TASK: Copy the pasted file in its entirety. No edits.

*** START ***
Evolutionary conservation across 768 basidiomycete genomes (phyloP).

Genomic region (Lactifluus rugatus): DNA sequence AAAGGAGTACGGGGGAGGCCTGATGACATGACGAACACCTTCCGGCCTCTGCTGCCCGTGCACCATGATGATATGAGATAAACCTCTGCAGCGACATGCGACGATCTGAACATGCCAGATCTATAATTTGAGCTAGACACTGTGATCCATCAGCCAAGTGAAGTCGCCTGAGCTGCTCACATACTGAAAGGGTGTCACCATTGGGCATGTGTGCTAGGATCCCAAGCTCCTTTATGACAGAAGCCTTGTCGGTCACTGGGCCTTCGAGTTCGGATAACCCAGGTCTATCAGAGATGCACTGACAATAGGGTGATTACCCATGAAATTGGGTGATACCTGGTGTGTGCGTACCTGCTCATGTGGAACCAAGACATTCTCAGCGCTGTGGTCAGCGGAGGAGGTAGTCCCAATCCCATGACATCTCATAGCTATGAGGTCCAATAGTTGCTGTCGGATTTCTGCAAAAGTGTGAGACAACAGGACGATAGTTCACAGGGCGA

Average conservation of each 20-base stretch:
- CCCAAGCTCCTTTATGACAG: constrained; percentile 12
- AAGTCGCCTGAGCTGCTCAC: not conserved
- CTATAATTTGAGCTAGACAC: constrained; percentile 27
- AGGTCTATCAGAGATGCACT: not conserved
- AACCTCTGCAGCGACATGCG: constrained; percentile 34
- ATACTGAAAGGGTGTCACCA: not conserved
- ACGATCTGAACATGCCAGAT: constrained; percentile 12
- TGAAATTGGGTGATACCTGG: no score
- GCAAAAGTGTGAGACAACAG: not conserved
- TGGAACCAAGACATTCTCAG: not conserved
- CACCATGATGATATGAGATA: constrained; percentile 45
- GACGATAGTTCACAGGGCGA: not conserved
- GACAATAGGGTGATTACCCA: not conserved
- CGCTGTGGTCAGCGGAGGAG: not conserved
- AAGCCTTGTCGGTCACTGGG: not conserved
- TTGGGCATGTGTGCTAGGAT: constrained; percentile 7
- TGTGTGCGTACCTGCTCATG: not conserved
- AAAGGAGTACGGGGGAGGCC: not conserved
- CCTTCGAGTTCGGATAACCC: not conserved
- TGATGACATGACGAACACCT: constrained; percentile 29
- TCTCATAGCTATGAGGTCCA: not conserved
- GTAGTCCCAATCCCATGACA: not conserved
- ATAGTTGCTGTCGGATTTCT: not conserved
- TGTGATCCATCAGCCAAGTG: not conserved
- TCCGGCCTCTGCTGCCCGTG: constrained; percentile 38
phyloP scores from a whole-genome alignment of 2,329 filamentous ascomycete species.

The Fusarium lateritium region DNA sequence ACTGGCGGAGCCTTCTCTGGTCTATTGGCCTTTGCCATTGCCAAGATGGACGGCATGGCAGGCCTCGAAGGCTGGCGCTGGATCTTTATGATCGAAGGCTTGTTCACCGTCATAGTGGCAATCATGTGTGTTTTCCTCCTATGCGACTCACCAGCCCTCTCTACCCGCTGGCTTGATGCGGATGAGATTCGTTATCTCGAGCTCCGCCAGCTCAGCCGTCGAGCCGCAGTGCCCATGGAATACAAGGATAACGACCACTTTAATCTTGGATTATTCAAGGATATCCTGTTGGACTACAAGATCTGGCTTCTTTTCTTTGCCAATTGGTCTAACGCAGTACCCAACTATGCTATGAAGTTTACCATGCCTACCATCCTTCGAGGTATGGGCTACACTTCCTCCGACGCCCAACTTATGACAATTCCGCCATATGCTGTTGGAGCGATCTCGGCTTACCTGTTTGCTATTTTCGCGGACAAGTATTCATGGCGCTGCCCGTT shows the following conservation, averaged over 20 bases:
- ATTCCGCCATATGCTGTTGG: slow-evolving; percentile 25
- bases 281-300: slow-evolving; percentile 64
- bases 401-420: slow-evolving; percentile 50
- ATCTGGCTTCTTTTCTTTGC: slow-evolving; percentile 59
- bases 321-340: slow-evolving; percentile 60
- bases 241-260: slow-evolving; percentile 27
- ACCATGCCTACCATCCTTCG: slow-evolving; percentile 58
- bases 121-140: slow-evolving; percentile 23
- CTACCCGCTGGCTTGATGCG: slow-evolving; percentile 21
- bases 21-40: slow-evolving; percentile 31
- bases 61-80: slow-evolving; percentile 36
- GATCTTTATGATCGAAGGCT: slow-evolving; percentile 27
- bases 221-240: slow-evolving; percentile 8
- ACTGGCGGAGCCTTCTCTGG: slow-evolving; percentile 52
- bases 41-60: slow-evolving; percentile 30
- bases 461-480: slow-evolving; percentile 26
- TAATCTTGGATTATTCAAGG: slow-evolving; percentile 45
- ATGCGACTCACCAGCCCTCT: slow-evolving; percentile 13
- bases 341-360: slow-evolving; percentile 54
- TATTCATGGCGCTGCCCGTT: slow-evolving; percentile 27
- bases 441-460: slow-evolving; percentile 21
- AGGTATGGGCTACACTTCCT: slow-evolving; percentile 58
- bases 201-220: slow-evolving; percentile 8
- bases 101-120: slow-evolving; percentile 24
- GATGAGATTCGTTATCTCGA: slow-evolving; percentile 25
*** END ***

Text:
Evolutionary conservation across 768 basidiomycete genomes (phyloP).

Genomic region (Lactifluus rugatus): DNA sequence AAAGGAGTACGGGGGAGGCCTGATGACATGACGAACACCTTCCGGCCTCTGCTGCCCGTGCACCATGATGATATGAGATAAACCTCTGCAGCGACATGCGACGATCTGAACATGCCAGATCTATAATTTGAGCTAGACACTGTGATCCATCAGCCAAGTGAAGTCGCCTGAGCTGCTCACATACTGAAAGGGTGTCACCATTGGGCATGTGTGCTAGGATCCCAAGCTCCTTTATGACAGAAGCCTTGTCGGTCACTGGGCCTTCGAGTTCGGATAACCCAGGTCTATCAGAGATGCACTGACAATAGGGTGATTACCCATGAAATTGGGTGATACCTGGTGTGTGCGTACCTGCTCATGTGGAACCAAGACATTCTCAGCGCTGTGGTCAGCGGAGGAGGTAGTCCCAATCCCATGACATCTCATAGCTATGAGGTCCAATAGTTGCTGTCGGATTTCTGCAAAAGTGTGAGACAACAGGACGATAGTTCACAGGGCGA

Average conservation of each 20-base stretch:
- CCCAAGCTCCTTTATGACAG: constrained; percentile 12
- AAGTCGCCTGAGCTGCTCAC: not conserved
- CTATAATTTGAGCTAGACAC: constrained; percentile 27
- AGGTCTATCAGAGATGCACT: not conserved
- AACCTCTGCAGCGACATGCG: constrained; percentile 34
- ATACTGAAAGGGTGTCACCA: not conserved
- ACGATCTGAACATGCCAGAT: constrained; percentile 12
- TGAAATTGGGTGATACCTGG: no score
- GCAAAAGTGTGAGACAACAG: not conserved
- TGGAACCAAGACATTCTCAG: not conserved
- CACCATGATGATATGAGATA: constrained; percentile 45
- GACGATAGTTCACAGGGCGA: not conserved
- GACAATAGGGTGATTACCCA: not conserved
- CGCTGTGGTCAGCGGAGGAG: not conserved
- AAGCCTTGTCGGTCACTGGG: not conserved
- TTGGGCATGTGTGCTAGGAT: constrained; percentile 7
- TGTGTGCGTACCTGCTCATG: not conserved
- AAAGGAGTACGGGGGAGGCC: not conserved
- CCTTCGAGTTCGGATAACCC: not conserved
- TGATGACATGACGAACACCT: constrained; percentile 29
- TCTCATAGCTATGAGGTCCA: not conserved
- GTAGTCCCAATCCCATGACA: not conserved
- ATAGTTGCTGTCGGATTTCT: not conserved
- TGTGATCCATCAGCCAAGTG: not conserved
- TCCGGCCTCTGCTGCCCGTG: constrained; percentile 38
phyloP scores from a whole-genome alignment of 2,329 filamentous ascomycete species.

The Fusarium lateritium region DNA sequence ACTGGCGGAGCCTTCTCTGGTCTATTGGCCTTTGCCATTGCCAAGATGGACGGCATGGCAGGCCTCGAAGGCTGGCGCTGGATCTTTATGATCGAAGGCTTGTTCACCGTCATAGTGGCAATCATGTGTGTTTTCCTCCTATGCGACTCACCAGCCCTCTCTACCCGCTGGCTTGATGCGGATGAGATTCGTTATCTCGAGCTCCGCCAGCTCAGCCGTCGAGCCGCAGTGCCCATGGAATACAAGGATAACGACCACTTTAATCTTGGATTATTCAAGGATATCCTGTTGGACTACAAGATCTGGCTTCTTTTCTTTGCCAATTGGTCTAACGCAGTACCCAACTATGCTATGAAGTTTACCATGCCTACCATCCTTCGAGGTATGGGCTACACTTCCTCCGACGCCCAACTTATGACAATTCCGCCATATGCTGTTGGAGCGATCTCGGCTTACCTGTTTGCTATTTTCGCGGACAAGTATTCATGGCGCTGCCCGTT shows the following conservation, averaged over 20 bases:
- ATTCCGCCATATGCTGTTGG: slow-evolving; percentile 25
- bases 281-300: slow-evolving; percentile 64
- bases 401-420: slow-evolving; percentile 50
- ATCTGGCTTCTTTTCTTTGC: slow-evolving; percentile 59
- bases 321-340: slow-evolving; percentile 60
- bases 241-260: slow-evolving; percentile 27
- ACCATGCCTACCATCCTTCG: slow-evolving; percentile 58
- bases 121-140: slow-evolving; percentile 23
- CTACCCGCTGGCTTGATGCG: slow-evolving; percentile 21
- bases 21-40: slow-evolving; percentile 31
- bases 61-80: slow-evolving; percentile 36
- GATCTTTATGATCGAAGGCT: slow-evolving; percentile 27
- bases 221-240: slow-evolving; percentile 8
- ACTGGCGGAGCCTTCTCTGG: slow-evolving; percentile 52
- bases 41-60: slow-evolving; percentile 30
- bases 461-480: slow-evolving; percentile 26
- TAATCTTGGATTATTCAAGG: slow-evolving; percentile 45
- ATGCGACTCACCAGCCCTCT: slow-evolving; percentile 13
- bases 341-360: slow-evolving; percentile 54
- TATTCATGGCGCTGCCCGTT: slow-evolving; percentile 27
- bases 441-460: slow-evolving; percentile 21
- AGGTATGGGCTACACTTCCT: slow-evolving; percentile 58
- bases 201-220: slow-evolving; percentile 8
- bases 101-120: slow-evolving; percentile 24
- GATGAGATTCGTTATCTCGA: slow-evolving; percentile 25